Becker claims that deviance lies in the reaction rather than the act
The objective use of negative reaction focus on a societal reaction particular
behaviours/characteristics are deviant in our society and we can see this through
negative societal reaction.
In contrast, early subjectivist use of negative reaction is more abstract. Any
behaviour may be reacted to negatively, such that we will never know how a
particular act will be responded to.
Consequently, the dominant moral codes of a society serve as the foundation for
determining who or what is deviant. “Lists” of right/wrong,
appropriate/inappropriate, moral/immoral that predominate a particular society are
enforced in multiple ways. Moral codes are shaped by the interests and actions of
groups that hold some level of power but the less powerful groups in society are
able to participate in the negotiations of moral boundaries (through voting, etc.).
Subjectivity and the “Social Construction” of Deviance
The social construction of deviance: In other words, there is nothing inherent in a
behaviour/characteristic that makes it deviant; a particular behaviour or
characteristic is deviant only id the dominant moral code of a specific society at a
certain time in history say that a behaviour is deviant.
Social constructionism refers to the perspective proposing that social
characteristics (e.g. “thin,” “delinquent”) are creations or artifacts of a particular
society at a specific time in history, just as objects (e.g. houses and cars) are
artifacts of that society; consequently, a person, a behaviour, or a characteristic
that is considered “deviant” in one society may be considered “normal” in another
society or at another time in history. There are different types/levels of constructionism. 1)Radical/Strict and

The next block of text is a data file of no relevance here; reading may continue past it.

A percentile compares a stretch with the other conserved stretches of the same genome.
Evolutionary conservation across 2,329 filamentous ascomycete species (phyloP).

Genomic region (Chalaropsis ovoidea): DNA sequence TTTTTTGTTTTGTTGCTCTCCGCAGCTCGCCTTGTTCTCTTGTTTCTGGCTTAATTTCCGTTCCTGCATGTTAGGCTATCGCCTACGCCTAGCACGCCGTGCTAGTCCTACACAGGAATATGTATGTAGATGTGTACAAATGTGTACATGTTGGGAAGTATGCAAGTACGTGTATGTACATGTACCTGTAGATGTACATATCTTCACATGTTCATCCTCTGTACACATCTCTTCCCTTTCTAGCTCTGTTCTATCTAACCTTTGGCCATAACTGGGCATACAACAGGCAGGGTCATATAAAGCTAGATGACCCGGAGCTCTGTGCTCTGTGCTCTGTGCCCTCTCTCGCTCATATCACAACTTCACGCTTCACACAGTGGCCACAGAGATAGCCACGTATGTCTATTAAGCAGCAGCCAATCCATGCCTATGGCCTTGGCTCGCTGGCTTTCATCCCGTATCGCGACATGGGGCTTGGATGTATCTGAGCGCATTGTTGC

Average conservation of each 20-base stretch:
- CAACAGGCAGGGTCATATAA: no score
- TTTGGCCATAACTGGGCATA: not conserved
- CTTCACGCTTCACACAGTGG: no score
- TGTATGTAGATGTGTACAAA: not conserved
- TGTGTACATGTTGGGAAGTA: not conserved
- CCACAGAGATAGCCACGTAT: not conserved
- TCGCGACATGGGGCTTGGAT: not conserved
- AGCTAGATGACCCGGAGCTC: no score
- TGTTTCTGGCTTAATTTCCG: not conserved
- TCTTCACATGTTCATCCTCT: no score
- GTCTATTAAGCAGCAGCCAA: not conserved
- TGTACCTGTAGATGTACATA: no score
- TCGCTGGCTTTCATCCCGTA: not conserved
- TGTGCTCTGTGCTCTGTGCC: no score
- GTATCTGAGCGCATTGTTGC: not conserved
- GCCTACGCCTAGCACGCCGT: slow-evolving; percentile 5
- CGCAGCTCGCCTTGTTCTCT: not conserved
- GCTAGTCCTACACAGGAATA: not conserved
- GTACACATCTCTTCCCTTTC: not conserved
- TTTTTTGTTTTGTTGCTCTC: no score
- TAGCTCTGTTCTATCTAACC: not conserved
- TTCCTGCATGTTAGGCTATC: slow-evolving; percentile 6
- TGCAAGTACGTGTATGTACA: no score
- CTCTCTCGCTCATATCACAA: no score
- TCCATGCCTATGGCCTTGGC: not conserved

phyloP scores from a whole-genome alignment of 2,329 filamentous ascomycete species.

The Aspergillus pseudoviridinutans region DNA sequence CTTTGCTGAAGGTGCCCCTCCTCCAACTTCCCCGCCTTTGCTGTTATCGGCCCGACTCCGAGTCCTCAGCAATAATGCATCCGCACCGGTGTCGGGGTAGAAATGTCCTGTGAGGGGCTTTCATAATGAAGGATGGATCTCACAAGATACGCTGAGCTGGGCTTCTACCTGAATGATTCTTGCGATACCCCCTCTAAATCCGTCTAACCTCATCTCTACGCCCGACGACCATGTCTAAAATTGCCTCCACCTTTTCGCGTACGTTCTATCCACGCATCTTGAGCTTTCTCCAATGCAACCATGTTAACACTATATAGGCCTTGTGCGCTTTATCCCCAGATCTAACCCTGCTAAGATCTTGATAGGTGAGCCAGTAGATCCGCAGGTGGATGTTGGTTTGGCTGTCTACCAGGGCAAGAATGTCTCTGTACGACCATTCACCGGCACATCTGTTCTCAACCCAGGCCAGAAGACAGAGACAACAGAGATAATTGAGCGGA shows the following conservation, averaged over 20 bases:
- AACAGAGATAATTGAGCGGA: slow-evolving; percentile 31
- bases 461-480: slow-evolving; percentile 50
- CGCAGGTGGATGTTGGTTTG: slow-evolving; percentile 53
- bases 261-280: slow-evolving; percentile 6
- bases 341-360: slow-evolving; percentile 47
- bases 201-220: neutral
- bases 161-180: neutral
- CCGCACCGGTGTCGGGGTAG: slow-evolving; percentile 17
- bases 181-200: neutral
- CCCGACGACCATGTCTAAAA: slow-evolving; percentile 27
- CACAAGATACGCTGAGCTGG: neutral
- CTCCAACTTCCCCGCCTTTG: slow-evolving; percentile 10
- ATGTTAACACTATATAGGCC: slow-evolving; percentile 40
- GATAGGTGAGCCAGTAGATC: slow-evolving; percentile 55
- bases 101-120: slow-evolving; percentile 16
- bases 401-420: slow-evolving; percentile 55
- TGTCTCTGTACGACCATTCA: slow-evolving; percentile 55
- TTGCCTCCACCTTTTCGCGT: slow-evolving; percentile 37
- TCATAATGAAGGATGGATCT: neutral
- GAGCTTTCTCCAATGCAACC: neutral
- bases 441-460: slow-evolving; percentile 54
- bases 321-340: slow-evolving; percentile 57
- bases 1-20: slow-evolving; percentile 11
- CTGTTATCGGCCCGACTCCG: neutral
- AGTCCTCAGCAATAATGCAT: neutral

Radical constructionists: belief that “there is no essential reality to the social
world at all, that if everything and anything is simply looked at in a certain way,
that is the way it is.”
Contextual: emphasize the process by which certain social phenomena come to be
perceived and reacted to in particular ways in a given society at a specific time in
Viewing social constructionism as a process implies that what is of sociological
significance is not the individual behaviour or characteristic itself, but rather: (a)
its place in social order, (b) the roles assigned to people who exhibit the behaviour
or characteristic, and (c) the meanings attached to that behaviour or characteristic.
The way deviance is socially constructed emerges from several ongoing
multilevel processes. First is sociocultural levels (beliefs, norms, values,
ideologies influence social construction), second is institutional levels
(government, education, religion, science), third is interactional levels
(relationships), and last is individual level (thoughts and feelings).
Transcending the objective/subjective dichotomy
On the objective side of dualism, deviance specialists claim that there is a shared
trait that all deviants have in common, a trait that enables us to recognize
deviance when we see it. Although statistical rarity, harm, and a negative societal
reaction have each been identified as a shared trait, the defining characteristics of
deviance that is most often identified is that of normative violation. On the
subjective side, deviance specialists claim that there is no shared trait among
deviants; instead a person, behaviour, characteristic is deviant is enough important
people say so. Through t